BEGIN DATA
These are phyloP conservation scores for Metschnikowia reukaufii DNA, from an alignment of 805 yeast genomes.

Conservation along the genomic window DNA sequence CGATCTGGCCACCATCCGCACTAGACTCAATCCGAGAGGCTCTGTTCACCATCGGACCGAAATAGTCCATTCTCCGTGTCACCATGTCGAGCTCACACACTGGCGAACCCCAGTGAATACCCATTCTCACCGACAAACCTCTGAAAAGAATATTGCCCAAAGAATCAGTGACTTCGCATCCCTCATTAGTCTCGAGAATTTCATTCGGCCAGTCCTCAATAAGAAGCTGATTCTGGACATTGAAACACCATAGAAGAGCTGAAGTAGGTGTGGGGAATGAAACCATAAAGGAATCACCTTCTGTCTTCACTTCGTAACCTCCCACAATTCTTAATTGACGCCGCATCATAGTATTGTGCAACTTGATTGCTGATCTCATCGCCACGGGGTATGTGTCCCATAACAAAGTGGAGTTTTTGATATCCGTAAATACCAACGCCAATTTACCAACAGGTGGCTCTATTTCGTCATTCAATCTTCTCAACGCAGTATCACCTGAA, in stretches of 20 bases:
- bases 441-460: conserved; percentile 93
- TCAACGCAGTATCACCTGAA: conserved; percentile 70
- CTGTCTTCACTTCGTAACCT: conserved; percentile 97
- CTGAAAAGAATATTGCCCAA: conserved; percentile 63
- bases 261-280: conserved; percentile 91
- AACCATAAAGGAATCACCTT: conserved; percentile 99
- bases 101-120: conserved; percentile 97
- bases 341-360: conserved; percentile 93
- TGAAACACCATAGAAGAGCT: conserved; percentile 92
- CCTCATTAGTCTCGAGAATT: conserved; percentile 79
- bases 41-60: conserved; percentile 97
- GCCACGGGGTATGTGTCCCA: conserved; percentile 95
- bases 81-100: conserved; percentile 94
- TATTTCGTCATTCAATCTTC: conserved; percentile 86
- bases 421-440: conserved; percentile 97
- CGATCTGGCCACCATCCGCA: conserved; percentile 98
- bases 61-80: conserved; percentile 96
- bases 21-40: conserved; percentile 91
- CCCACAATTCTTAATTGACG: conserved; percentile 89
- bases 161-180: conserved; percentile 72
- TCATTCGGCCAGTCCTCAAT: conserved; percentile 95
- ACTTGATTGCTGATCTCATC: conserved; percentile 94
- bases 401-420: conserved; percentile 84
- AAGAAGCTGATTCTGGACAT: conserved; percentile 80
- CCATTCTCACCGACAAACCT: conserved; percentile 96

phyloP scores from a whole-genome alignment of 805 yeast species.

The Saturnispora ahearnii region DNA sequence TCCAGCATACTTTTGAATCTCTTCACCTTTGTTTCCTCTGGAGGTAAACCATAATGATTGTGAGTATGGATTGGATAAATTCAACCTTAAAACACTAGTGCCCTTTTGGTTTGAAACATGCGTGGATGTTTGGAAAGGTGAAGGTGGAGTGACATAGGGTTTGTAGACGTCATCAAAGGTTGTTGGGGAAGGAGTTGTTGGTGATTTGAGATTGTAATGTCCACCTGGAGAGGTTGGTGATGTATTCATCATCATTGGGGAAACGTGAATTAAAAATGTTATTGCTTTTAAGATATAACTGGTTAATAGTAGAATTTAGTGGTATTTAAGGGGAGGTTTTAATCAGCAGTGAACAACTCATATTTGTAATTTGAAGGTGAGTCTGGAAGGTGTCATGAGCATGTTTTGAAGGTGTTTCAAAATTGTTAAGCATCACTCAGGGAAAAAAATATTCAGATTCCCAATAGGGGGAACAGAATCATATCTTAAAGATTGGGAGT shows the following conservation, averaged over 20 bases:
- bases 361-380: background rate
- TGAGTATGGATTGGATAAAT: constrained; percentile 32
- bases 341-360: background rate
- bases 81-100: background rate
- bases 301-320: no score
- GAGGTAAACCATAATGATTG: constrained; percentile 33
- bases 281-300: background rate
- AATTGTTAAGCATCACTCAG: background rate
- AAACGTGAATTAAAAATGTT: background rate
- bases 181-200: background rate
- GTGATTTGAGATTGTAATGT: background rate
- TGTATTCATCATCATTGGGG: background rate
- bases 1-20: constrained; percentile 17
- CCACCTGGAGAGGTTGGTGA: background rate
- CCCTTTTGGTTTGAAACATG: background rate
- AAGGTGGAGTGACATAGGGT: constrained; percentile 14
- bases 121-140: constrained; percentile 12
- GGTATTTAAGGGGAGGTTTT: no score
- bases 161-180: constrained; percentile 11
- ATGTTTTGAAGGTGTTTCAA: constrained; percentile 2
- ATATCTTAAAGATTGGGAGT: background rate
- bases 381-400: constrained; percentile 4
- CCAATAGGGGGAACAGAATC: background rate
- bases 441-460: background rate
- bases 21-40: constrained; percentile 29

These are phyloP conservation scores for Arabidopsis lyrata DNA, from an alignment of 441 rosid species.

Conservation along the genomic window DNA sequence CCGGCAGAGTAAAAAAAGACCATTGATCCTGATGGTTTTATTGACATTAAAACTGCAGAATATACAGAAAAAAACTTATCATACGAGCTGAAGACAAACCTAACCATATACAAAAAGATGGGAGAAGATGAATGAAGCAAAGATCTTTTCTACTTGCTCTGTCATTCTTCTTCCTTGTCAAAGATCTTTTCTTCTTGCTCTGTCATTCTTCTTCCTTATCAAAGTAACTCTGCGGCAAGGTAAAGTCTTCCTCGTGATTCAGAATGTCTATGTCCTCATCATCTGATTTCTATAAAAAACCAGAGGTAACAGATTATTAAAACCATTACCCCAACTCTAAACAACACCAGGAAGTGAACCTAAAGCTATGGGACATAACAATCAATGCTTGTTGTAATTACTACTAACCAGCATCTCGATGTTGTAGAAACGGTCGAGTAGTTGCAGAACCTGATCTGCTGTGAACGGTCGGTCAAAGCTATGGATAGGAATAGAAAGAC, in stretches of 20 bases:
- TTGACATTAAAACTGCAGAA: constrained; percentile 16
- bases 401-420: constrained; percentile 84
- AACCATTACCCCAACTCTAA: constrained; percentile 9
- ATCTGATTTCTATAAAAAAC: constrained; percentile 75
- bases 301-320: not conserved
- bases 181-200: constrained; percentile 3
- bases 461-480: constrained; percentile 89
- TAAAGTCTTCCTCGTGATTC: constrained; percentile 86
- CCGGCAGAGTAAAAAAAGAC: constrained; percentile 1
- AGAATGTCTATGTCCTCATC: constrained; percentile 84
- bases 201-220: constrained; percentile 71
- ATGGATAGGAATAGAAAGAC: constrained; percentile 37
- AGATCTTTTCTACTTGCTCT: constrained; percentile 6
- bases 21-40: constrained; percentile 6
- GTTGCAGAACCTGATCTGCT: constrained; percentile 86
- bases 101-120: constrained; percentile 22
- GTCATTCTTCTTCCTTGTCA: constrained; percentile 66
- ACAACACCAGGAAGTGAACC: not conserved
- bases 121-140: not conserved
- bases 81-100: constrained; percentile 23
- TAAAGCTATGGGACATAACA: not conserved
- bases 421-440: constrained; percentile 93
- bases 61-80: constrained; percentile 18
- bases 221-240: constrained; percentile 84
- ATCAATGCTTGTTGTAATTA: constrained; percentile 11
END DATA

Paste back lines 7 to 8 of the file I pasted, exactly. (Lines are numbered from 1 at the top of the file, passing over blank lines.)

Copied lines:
- bases 261-280: conserved; percentile 91
- AACCATAAAGGAATCACCTT: conserved; percentile 99